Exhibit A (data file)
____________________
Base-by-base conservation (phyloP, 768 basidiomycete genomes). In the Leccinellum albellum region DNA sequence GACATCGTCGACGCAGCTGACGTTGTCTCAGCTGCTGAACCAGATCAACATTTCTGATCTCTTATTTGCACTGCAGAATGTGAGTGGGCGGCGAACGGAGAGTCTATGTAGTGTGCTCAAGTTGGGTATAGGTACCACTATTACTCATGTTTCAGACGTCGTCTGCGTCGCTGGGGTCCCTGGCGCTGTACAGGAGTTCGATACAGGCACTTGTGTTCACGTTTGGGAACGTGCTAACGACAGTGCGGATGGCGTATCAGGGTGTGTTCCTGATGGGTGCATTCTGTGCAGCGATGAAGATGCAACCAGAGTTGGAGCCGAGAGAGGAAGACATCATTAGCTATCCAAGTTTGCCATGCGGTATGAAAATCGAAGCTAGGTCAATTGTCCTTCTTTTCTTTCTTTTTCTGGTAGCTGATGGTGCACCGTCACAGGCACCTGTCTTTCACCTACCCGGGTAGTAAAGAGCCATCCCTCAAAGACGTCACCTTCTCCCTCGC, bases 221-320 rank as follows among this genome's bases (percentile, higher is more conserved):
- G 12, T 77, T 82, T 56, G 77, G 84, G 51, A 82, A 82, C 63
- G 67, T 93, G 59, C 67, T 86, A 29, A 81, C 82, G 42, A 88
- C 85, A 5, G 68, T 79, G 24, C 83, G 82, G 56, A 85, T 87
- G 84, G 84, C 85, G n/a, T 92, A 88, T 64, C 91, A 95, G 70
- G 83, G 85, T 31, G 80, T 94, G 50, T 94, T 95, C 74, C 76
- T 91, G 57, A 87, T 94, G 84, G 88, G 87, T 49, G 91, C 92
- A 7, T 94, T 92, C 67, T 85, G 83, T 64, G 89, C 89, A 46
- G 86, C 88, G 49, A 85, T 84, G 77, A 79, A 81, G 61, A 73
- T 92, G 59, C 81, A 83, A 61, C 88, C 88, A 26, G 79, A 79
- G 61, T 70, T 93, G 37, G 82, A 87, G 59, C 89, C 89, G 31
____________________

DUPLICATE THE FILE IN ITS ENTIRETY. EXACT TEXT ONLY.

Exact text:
Base-by-base conservation (phyloP, 768 basidiomycete genomes). In the Leccinellum albellum region DNA sequence GACATCGTCGACGCAGCTGACGTTGTCTCAGCTGCTGAACCAGATCAACATTTCTGATCTCTTATTTGCACTGCAGAATGTGAGTGGGCGGCGAACGGAGAGTCTATGTAGTGTGCTCAAGTTGGGTATAGGTACCACTATTACTCATGTTTCAGACGTCGTCTGCGTCGCTGGGGTCCCTGGCGCTGTACAGGAGTTCGATACAGGCACTTGTGTTCACGTTTGGGAACGTGCTAACGACAGTGCGGATGGCGTATCAGGGTGTGTTCCTGATGGGTGCATTCTGTGCAGCGATGAAGATGCAACCAGAGTTGGAGCCGAGAGAGGAAGACATCATTAGCTATCCAAGTTTGCCATGCGGTATGAAAATCGAAGCTAGGTCAATTGTCCTTCTTTTCTTTCTTTTTCTGGTAGCTGATGGTGCACCGTCACAGGCACCTGTCTTTCACCTACCCGGGTAGTAAAGAGCCATCCCTCAAAGACGTCACCTTCTCCCTCGC, bases 221-320 rank as follows among this genome's bases (percentile, higher is more conserved):
- G 12, T 77, T 82, T 56, G 77, G 84, G 51, A 82, A 82, C 63
- G 67, T 93, G 59, C 67, T 86, A 29, A 81, C 82, G 42, A 88
- C 85, A 5, G 68, T 79, G 24, C 83, G 82, G 56, A 85, T 87
- G 84, G 84, C 85, G n/a, T 92, A 88, T 64, C 91, A 95, G 70
- G 83, G 85, T 31, G 80, T 94, G 50, T 94, T 95, C 74, C 76
- T 91, G 57, A 87, T 94, G 84, G 88, G 87, T 49, G 91, C 92
- A 7, T 94, T 92, C 67, T 85, G 83, T 64, G 89, C 89, A 46
- G 86, C 88, G 49, A 85, T 84, G 77, A 79, A 81, G 61, A 73
- T 92, G 59, C 81, A 83, A 61, C 88, C 88, A 26, G 79, A 79
- G 61, T 70, T 93, G 37, G 82, A 87, G 59, C 89, C 89, G 31